[This little essay was originally posted February 26, 2010 and then was lost when Network Solutions was attacked by malware and "misplaced" my database. I wanted to get it back in circulation. Apologies to those who have seen it before. Special apologies to those who left comments on the original post. There were some beauties. Thank you, Network Solutions for being entirely uncooperative, unreliable, and unrepentant.]
Picture yourself in the hinterland of British Columbia.
You are many hundreds of miles from Vancouver.
You are in the middle of nowhere on a stretch of road so desolate it feels like something out of an X-Files episode. (Cue the X-Files orchestra for that eerie theme music.)
There’s a mining camp at one end of the road and a mining camp at the other. Most everyone here get an hourly wage. And the wage is generous. (These rough necks are paid like princes. Who would come to this god forsaken place otherwise?) And because there is nothing much to do here, the roughnecks work extra hours, most days and even Sundays. Add "time and a half" and "double time," and it’s not long before these people are worth a bundle.
Periodically, they head for town. For most the destination is Vancouver, many hundreds of miles away. Guys, they are mostly guys, will hitchhike for a while. And they take buses when they must, and eventually they say, "F*ck it, I’m buying a car." And they do. They buy a Buick with all the trimmings. And away they go.
The trouble is, the guys have been drinking since they left camp and by this time they are often blind drunk, and so, well, it’s not uncommon to come off the road and wrap the Buick around a tree.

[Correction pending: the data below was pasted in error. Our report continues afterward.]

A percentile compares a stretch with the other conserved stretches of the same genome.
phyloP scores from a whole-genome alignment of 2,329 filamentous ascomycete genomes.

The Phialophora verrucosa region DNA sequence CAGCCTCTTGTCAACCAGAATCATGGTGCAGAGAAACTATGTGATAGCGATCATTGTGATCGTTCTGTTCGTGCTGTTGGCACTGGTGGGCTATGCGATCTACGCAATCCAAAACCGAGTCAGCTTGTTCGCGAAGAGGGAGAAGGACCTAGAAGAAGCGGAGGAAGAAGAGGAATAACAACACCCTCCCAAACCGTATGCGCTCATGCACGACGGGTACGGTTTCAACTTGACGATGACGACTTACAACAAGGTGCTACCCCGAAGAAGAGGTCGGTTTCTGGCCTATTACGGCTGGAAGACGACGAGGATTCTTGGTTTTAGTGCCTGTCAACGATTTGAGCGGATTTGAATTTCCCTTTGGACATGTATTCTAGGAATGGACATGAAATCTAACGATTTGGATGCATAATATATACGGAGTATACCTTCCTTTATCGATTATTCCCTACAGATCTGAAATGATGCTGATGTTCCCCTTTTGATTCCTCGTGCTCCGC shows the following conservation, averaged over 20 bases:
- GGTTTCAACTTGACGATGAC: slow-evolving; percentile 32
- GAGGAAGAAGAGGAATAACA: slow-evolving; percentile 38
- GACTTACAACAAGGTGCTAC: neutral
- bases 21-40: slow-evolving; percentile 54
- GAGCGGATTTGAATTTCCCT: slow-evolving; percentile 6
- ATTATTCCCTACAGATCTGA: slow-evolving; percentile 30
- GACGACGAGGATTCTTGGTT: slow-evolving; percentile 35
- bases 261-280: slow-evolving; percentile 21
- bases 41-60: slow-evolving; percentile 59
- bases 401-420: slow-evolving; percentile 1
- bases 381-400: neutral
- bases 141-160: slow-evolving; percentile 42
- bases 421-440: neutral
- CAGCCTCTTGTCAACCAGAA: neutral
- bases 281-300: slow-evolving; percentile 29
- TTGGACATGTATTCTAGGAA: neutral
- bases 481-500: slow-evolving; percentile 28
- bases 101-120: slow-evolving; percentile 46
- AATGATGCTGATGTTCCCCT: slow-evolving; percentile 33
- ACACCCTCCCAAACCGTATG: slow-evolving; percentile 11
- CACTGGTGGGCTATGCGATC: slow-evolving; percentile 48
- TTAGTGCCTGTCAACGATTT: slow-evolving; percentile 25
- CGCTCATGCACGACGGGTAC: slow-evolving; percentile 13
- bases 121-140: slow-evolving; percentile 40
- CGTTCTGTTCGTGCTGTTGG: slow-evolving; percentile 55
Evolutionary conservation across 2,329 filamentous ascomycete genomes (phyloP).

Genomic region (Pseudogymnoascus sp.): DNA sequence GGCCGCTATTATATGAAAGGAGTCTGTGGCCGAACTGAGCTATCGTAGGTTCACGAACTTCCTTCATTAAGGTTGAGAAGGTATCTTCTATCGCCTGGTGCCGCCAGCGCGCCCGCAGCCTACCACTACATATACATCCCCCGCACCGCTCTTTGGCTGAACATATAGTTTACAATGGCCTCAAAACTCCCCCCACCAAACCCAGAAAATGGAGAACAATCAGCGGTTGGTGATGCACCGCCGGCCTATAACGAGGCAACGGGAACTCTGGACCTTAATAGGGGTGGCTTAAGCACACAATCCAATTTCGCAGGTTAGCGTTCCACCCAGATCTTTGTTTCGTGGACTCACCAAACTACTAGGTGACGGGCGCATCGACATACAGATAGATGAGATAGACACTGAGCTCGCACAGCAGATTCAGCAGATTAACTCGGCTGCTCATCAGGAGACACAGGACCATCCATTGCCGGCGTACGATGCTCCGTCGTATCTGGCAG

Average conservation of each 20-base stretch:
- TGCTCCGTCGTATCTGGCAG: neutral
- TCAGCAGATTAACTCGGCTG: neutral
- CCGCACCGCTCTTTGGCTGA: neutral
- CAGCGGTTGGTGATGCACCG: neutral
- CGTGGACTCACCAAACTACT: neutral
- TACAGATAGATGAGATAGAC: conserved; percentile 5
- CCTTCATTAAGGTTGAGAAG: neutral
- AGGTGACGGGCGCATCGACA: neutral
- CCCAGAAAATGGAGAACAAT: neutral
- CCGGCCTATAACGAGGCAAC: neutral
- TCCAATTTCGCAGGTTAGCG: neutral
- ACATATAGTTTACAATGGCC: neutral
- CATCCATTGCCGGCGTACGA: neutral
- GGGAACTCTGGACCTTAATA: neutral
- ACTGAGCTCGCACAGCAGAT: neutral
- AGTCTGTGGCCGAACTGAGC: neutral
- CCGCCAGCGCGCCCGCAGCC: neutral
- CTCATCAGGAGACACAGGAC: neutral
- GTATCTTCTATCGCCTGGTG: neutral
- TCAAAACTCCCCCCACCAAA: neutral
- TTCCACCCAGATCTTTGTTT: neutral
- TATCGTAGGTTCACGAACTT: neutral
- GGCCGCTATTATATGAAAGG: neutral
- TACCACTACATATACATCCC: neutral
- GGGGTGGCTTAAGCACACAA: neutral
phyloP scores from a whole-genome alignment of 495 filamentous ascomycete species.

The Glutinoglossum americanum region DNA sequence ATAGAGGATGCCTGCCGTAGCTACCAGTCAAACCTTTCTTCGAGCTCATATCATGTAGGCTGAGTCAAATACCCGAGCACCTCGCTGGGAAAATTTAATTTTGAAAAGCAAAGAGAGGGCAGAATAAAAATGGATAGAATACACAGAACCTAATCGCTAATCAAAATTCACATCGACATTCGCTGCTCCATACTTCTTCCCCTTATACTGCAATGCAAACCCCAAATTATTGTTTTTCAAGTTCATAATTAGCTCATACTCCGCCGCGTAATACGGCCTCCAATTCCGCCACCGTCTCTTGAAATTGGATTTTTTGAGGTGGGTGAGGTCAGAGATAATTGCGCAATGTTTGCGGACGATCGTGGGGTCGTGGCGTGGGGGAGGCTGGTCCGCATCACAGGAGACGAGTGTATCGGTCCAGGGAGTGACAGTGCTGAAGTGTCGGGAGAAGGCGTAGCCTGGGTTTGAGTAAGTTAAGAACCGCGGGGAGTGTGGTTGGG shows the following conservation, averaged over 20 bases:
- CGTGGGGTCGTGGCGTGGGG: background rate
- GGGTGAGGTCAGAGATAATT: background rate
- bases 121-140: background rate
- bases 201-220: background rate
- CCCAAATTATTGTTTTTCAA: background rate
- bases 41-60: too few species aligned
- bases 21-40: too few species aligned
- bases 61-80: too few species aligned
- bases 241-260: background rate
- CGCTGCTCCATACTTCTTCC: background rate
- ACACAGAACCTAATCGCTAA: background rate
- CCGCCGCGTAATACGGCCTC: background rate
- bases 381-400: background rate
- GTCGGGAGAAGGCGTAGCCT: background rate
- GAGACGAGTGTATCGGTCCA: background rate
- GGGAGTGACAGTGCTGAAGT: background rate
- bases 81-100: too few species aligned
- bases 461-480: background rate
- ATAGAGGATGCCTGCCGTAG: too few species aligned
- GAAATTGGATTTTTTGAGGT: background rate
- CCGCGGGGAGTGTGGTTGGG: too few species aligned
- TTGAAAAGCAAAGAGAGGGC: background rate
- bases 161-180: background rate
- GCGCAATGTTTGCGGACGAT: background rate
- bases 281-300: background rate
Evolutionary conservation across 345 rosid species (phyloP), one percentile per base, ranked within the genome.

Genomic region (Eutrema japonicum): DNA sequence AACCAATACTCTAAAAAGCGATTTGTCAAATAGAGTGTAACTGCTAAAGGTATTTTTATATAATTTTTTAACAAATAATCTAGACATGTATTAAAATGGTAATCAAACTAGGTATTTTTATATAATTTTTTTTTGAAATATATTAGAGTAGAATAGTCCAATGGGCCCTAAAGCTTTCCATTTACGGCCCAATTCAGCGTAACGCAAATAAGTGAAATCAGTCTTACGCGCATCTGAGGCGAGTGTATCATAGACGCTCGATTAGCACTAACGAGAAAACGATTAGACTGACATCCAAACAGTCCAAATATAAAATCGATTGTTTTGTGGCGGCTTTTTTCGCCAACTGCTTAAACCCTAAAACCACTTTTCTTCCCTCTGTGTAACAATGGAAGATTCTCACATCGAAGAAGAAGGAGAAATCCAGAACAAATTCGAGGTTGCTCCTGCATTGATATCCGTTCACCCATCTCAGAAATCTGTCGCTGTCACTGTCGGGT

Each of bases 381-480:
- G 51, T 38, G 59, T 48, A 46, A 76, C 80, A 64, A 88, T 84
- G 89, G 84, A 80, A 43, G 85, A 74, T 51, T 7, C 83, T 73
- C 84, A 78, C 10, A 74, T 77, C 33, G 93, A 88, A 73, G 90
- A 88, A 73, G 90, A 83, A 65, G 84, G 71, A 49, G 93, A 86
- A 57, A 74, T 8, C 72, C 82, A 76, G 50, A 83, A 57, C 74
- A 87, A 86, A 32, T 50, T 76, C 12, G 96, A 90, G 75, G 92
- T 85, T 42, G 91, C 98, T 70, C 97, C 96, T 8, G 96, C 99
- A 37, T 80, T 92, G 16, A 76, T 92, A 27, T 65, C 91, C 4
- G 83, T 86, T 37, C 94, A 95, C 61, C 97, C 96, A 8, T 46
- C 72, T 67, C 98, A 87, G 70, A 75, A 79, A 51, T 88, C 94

And here’s the weird part. The guys don’t get the Buick fixed. They just keep going. What they have done to the Buick captures what they do for the remainder of this trip to Vancouver and for the duration of their stay there. Make a hash of things.
The "skid row" in Vancouver is there to greet them. The card sharks, hookers, and bars are seasoned tourist professionals, skilled at various kinds of value transfer. It will take a couple of weeks. But eventually our guys will wake up in a gutter without a dime.
And here’s the other weird part. They will brush themselves off, and go back to the hinterland. Some will do this many times over several decades. Which is way there are so many rusting cars on the roads of the interior of BC.
From an conventional point of view this is deeply irrational behavior. Why endure the privations of life in the bush, and the exertion and the danger of this kind of labor, unless you are going to keep some part of what you earn? Surely, the point of coming here is to earn your way out. Not to spend your way back in. But the hinterland is a prison to which inmates keep returning by choice. In a sensible world, people would come here just long enough to make enough to buy the motel, dry cleaning store, or bowling alley that will release them from wage labor forever. But no, they take their stake and they squander it. These guys seem bent on destroying wealth.
Which brings us to Pirates. I know you were waiting for the Pirate passage. I’m reading a nice little book called And a Bottle of Rum by Wayne Curtis. Here’s a passage.